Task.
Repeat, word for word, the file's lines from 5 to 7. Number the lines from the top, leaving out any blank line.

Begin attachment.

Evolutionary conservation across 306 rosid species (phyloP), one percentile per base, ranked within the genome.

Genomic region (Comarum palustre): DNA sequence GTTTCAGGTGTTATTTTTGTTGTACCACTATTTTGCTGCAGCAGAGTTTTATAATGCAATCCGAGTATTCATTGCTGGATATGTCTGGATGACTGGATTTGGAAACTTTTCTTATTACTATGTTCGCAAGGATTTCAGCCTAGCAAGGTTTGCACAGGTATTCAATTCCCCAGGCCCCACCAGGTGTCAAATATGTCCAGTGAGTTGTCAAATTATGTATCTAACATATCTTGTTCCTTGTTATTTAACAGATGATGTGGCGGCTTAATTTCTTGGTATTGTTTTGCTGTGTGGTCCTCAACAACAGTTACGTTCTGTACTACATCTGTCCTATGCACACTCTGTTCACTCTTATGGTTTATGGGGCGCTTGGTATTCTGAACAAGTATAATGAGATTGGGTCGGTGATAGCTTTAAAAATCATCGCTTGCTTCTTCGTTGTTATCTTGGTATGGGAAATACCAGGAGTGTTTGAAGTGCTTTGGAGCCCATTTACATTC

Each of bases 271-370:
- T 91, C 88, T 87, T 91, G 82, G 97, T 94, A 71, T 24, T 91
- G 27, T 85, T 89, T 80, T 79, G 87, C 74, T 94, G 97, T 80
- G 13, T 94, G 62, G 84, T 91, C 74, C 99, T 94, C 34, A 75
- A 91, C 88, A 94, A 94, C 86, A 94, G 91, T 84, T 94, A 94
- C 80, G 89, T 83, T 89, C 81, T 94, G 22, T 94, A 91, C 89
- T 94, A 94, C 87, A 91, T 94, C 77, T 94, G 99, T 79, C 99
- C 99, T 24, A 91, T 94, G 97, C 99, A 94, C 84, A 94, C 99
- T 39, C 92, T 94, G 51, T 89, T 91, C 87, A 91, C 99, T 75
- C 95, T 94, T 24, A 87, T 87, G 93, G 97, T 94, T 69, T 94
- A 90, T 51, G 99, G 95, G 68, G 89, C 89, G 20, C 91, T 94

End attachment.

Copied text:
- G 27, T 85, T 89, T 80, T 79, G 87, C 74, T 94, G 97, T 80
- G 13, T 94, G 62, G 84, T 91, C 74, C 99, T 94, C 34, A 75
- A 91, C 88, A 94, A 94, C 86, A 94, G 91, T 84, T 94, A 94